During the first quarter of 2018, Netflix gained more than 7 million new paying customers, bringing its total subscriber count to 125 million.
The numbers were well ahead of Wall Street’s expectation for the video streaming company, with one analyst calling its earnings results “eye popping.”
Even Netflix executives were surprised about the company’s growth in terms of viewership, with CFO David Wells admitting:
“We’ve outperformed the business in a way we didn’t predict. The business has grown faster than we expected.”
A huge part of Netflix’s huge audience draw is its ongoing expansion of original content. Its library now boasts some of most diverse programs to ever hit the television landscape, including newcomers Queer Eye, Big Mouth, The End of the F***ing World, and One Day at a Time. Add to that a crop of new-season releases for Marvel’s Jessica Jones, The Crown, and Stranger Things. These shows collectively paint a stellar tapestry of Netflix original programming, many of which have gone on to win Emmy Awards.
Netflix CEO Reed Hastings knows content is king. Though Netflix is at the top of the streaming game, he doesn’t get comfortable. The company has been spending a lot of money on producing originals to stay on top, having burned $8 billion for 2018. That, of course, sounds like an insane amount of cash, but Hastings think it’s still insufficient.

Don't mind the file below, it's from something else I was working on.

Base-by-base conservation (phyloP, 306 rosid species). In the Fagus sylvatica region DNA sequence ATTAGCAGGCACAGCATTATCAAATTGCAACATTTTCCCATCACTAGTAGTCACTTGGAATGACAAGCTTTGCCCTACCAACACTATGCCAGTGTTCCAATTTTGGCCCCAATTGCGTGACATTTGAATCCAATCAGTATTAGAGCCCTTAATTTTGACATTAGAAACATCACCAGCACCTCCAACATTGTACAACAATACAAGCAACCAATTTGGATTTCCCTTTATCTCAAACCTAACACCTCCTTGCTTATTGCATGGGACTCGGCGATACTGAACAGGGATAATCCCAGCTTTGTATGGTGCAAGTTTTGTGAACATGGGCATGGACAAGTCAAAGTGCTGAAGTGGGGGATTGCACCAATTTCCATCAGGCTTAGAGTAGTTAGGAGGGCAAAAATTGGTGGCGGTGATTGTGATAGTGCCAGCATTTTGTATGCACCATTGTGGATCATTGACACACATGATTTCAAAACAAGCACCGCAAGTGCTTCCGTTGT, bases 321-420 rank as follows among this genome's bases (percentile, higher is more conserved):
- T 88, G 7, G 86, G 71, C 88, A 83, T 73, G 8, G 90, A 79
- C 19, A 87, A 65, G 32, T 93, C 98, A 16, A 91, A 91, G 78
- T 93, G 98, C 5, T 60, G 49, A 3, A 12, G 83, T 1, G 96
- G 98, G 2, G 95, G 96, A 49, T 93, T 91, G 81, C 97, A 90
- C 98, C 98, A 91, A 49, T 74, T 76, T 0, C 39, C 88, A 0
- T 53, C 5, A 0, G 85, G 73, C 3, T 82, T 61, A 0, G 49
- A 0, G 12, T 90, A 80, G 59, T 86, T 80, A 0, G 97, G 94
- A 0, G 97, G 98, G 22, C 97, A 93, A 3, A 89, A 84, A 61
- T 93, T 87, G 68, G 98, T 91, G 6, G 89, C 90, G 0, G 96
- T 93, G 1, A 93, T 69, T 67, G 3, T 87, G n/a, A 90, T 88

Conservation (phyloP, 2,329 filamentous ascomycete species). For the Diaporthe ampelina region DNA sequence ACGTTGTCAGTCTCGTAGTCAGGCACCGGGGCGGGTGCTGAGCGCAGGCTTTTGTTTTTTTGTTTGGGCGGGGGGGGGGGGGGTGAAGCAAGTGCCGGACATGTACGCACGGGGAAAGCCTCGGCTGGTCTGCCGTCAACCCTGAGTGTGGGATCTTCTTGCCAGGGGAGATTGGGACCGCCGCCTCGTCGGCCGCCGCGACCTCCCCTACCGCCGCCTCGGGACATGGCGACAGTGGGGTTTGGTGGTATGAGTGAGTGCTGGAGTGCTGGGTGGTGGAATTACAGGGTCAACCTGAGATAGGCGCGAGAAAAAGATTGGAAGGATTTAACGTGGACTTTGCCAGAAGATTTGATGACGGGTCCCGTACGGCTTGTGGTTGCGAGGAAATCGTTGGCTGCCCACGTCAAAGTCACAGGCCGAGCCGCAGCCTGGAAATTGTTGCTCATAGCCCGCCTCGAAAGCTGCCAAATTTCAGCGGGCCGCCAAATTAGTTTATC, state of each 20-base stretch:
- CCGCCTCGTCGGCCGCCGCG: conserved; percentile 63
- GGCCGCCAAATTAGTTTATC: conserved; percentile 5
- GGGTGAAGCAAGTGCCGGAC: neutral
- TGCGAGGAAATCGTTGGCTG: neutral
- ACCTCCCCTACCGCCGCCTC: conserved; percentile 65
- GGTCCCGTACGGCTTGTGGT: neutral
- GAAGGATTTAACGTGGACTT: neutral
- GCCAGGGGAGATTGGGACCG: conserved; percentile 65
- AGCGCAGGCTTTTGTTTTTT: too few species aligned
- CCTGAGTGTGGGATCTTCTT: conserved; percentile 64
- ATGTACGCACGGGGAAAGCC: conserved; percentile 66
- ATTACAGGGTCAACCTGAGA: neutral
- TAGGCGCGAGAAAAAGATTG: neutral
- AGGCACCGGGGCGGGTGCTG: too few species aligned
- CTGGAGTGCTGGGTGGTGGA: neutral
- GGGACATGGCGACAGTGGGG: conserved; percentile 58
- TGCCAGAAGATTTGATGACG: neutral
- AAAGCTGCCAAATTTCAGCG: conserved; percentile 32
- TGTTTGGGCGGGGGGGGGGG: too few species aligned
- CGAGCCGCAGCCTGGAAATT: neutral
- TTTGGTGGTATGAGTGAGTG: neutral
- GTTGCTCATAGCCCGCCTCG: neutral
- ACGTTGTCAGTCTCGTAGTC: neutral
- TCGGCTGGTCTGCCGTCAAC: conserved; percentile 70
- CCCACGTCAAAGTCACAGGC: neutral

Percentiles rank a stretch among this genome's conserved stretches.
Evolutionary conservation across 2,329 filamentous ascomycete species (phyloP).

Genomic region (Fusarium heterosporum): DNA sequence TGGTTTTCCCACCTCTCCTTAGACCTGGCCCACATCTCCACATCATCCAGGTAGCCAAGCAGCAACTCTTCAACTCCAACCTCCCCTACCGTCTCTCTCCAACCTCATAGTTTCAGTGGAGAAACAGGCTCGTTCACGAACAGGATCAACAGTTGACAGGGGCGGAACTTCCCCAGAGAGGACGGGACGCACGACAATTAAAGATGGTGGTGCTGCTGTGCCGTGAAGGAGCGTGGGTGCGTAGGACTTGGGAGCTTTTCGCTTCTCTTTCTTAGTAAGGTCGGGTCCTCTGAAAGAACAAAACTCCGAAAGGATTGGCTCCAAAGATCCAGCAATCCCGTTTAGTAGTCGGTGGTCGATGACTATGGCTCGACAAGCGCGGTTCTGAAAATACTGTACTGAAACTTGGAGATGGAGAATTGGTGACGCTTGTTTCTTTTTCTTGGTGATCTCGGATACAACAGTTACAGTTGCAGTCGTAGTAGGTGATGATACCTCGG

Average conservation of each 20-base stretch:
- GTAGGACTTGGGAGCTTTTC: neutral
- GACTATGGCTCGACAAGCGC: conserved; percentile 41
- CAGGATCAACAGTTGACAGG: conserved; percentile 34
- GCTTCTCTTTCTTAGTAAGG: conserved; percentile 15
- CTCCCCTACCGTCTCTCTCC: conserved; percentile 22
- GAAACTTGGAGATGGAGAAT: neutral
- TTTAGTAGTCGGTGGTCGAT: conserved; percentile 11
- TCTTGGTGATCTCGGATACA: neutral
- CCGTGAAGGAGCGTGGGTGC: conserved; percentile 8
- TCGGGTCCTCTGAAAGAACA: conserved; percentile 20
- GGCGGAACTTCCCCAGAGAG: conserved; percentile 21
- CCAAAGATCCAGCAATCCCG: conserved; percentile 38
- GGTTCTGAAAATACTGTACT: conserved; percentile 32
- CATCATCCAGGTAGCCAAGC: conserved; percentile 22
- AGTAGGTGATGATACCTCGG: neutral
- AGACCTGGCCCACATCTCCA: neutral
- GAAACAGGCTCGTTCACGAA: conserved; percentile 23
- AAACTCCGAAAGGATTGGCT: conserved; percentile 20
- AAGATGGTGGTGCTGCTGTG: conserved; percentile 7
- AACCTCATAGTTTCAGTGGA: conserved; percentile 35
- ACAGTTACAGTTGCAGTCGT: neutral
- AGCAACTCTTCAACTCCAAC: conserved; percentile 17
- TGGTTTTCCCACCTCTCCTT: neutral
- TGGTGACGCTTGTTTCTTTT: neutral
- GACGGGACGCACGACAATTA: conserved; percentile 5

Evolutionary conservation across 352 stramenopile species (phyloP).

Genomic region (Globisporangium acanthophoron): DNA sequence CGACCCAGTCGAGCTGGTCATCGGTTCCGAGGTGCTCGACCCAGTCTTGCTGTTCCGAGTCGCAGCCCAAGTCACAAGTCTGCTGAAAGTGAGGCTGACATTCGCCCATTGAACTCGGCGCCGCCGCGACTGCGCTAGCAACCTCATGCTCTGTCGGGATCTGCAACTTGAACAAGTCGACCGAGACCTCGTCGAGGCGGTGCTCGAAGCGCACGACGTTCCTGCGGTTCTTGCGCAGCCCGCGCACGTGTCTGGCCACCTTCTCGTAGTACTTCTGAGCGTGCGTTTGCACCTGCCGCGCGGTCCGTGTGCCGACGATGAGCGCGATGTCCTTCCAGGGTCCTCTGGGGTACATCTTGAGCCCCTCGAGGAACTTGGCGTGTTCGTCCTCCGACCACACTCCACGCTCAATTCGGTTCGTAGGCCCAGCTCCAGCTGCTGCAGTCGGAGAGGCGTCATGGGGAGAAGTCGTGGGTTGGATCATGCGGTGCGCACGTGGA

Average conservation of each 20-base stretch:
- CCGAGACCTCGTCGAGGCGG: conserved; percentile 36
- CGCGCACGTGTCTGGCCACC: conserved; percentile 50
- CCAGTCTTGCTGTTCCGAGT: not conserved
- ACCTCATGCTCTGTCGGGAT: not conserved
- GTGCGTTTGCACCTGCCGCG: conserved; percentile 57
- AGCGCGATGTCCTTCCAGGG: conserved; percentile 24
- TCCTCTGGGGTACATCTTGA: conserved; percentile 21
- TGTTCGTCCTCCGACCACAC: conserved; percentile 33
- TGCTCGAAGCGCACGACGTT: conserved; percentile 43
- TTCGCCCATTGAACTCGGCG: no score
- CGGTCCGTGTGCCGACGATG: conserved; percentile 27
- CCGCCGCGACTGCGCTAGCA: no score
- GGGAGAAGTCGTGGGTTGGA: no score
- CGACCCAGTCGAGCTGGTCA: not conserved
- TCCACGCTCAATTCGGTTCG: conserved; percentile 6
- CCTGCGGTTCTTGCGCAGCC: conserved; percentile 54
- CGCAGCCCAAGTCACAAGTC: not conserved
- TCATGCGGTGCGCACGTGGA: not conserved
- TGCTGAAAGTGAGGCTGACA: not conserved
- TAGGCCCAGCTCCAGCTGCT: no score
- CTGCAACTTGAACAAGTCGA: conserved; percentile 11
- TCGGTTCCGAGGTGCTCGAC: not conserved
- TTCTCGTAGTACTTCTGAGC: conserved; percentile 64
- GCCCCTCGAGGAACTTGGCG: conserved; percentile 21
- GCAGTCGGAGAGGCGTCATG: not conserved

“That’s spread globally. It’s not as much as it sounds,” he says.
If Netflix would be spending all that cash just for shows made in the United States, it seems like a lot, indeed, but Netflix also caters to international markets with local original programming. Factor in the company’s planned film projects, not to mention festival movies it acquires from the likes of Sundance and SXSW, then that $8 billion start to look not all that much, really. It starts to get much smaller when you consider how much it costs to make an episode. Stranger Things, for example, reportedly cost $8 million per episode for season 2.
That’s not all. Think also of all the existing content Netflix licenses from other networks, such as Grey’s Anatomy and Scandal. Plus, the millions of dollars it pays to high-profile stand-up comedians for their specials. Jerry Seinfeld was reportedly paid $100 million for his comedy deal with Netflix.
In the end, though, subscribers are bound to benefit from Netflix’s increasingly inflating budget for original content. The more original shows and films, the happier its paying customers will be.